The Lone Star
Imagine coming from a place where cowboy boots were a commonality, where any barbeque place beats the road trip down to San Diego for Phil’s BBQ, where people use the phrase, “Ya darn tootin’!” Now imagine going from that environment to Southern California; very different wouldn’t you say? Welcome to Cassidy Pickrell’s life.
For most people, transitioning from living at home to going away for college is already a huge adjustment, and Pickrell is no exception to that rule with her circumstances being even more extenuating than most coming from the suburbs rights outside of Dallas, Texas.
“I’m really homesick right now,” Pickrell said. “It kinda comes in phases ‘cause when I first got here, I was like, ‘Yes! I’m here! This is college!’ Then after that first week, it hit me hard. Then I was fine, back on the peak. But these past few weeks, I’ve just really been missing home…I wanna see my dog!”
Luckily the 6’1” freshman has volleyball to keep her mind occupied for the time being. Although she admits that she was always one of the tallest in her class, Pickrell did not start off playing the sport destined for those blessed with height. In fact, Pickrell initially started playing soccer. It was not until her 8th grade year and being around volleyball so often because of her younger sister, Kylie, that Pickrell decided to make the switch from soccer to volleyball, a day she will never forget — her 14th birthday.
“It was a ‘gnarly’ time!” Pickrell said laughing. “I’m still learning how to use the word ‘gnarly’ so I’m using it whenever I can. But when I first started, I found myself kicking the ball a lot more than other girls. It was legal and I didn’t like diving, so that was my technique for a while.”
That alternative technique must have helped because Pickrell picked up on the sport very quickly. As a freshman, she made the Varsity team at her high school, Coppell High School, a feat not many were successful enough to accomplish at her school. She attributes much of her skill and technique to Texas Advantage Volleyball, a club team she started on when she was 14 and continued throughout high school. After several successful high school and club seasons with multiple state and national titles under her belt, it was time for Pickrell to start her career here at UCI.
“[Cassidy] brings such a positive competitive energy to the court and never stops fighting at any point in the match,” teammate Arden Davis said. She is always looking for ways to pick up her teammates both on and off the court. The positive influence she brings to this team is one that does not go unnoticed.”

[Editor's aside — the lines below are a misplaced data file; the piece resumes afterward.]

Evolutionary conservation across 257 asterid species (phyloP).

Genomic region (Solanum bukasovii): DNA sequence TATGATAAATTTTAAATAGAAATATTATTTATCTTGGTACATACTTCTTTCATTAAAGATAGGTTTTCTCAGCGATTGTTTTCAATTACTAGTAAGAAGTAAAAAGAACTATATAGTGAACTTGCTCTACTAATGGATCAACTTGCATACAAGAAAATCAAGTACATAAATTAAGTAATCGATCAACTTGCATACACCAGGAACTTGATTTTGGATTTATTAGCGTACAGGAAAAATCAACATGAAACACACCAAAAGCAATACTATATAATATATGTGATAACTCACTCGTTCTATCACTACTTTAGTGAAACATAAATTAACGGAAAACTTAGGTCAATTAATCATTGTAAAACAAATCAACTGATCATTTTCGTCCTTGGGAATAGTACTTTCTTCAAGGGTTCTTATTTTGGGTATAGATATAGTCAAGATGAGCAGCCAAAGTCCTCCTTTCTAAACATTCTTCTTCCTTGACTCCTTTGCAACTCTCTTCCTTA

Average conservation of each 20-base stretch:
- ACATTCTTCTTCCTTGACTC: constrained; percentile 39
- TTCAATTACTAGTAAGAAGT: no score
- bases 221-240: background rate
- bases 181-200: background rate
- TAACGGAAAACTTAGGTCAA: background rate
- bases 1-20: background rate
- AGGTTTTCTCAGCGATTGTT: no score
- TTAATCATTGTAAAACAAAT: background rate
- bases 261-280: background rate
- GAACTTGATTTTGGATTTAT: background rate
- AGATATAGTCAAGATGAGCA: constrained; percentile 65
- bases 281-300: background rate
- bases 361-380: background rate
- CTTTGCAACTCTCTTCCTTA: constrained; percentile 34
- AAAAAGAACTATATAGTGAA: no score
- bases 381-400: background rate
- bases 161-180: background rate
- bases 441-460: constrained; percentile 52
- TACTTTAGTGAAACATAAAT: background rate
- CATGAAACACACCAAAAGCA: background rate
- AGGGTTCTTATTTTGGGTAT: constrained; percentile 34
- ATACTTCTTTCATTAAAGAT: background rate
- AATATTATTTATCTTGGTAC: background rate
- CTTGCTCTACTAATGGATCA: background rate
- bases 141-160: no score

Volleyball, like many other team sports, has a slight glitch in this idea of a “team sport.” Yes, all 17 girls are a team and are working towards one common goal. But only six players are on the court at a time — this presents a problem. Pickrell as an outside hitter is competing against two of her teammates for the outsider hitter position on the team. One might think this in-house friendly competition can get complicated.
“When we started off, it was kinda a blood battle; it wasn’t good,” Pickrell admitted. “But now we are very supportive of each other. It doesn’t matter which two outside hitters are out there; I know we’re going to do great things. Your shirt says UC Irvine, it doesn’t say your last name.”
As a young athlete, Pickrell continued to impress throughout her interview not just because of her impressive volleyball background, but also because of the amount of respect that she has for her coach, her teammates and this opportunity that she has been given.
As if her skills and attitude weren’t outstanding enough, there was one crucial aspect of Pickrell that many athletes lack: an utter and complete respect and gratitude for her coach, Paula Weishoff. She shamelessly idolizes Coach Weishoff and even admitted that her favorite volleyball player and role model is, nonetheless, Coach Weishoff.
“She is an incredible coach and she has an incredible background,” Pickrell said. “She just knows everything about everything. She’s just an amazing person. I actually confessed that whenever I get this homesick, I pretend that she’s my mom and our assistant coach, Jaime, is my dad.”
At this point, Pickrell’s story seems very familiar — young athlete who came in late to the sport, natural talent for her new sport, utmost gratitude for her situation here at UCI, admitting that she would not trade anything for going to school here at UCI. So what makes her story different? For Pickrell, the difficulty of not being able to see her family as she continues her volleyball career is a setback.
“I am in an entirely different state, an entirely different location, entirely different everything,” Pickrell said. “But at the same time, I have also been given the opportunity to play under the best coaching staff that there is out there.”
Pickrell isn’t exaggerating; she described some of the native things that Texans do and say, and different is an understatement. She laughed as she clarified that she does not live on a farm, own horses or drive a tractor. But cowboy boots are a must, trucks are the Cali-equivalent of the 1000s of Honda Civics that native SoCal natives see and 2-stepping at bars for high school graduations is a big event. And of course, ‘ya’ll’ is a regular Pickrell’s everyday vernacular.
Aside from her differing Texan habits, Pickrell shares some of the same dreams as other aspiring volleyball players out there. She hopes to play volleyball in Europe post-graduation from Irvine. And as for long-term goals: Pickrell dreams of becoming a reporter an anchor for ESPN or FOX Sports. But for now, ya’ll better be on the lookout for Pickrell’s name in the news; she will be making headlines.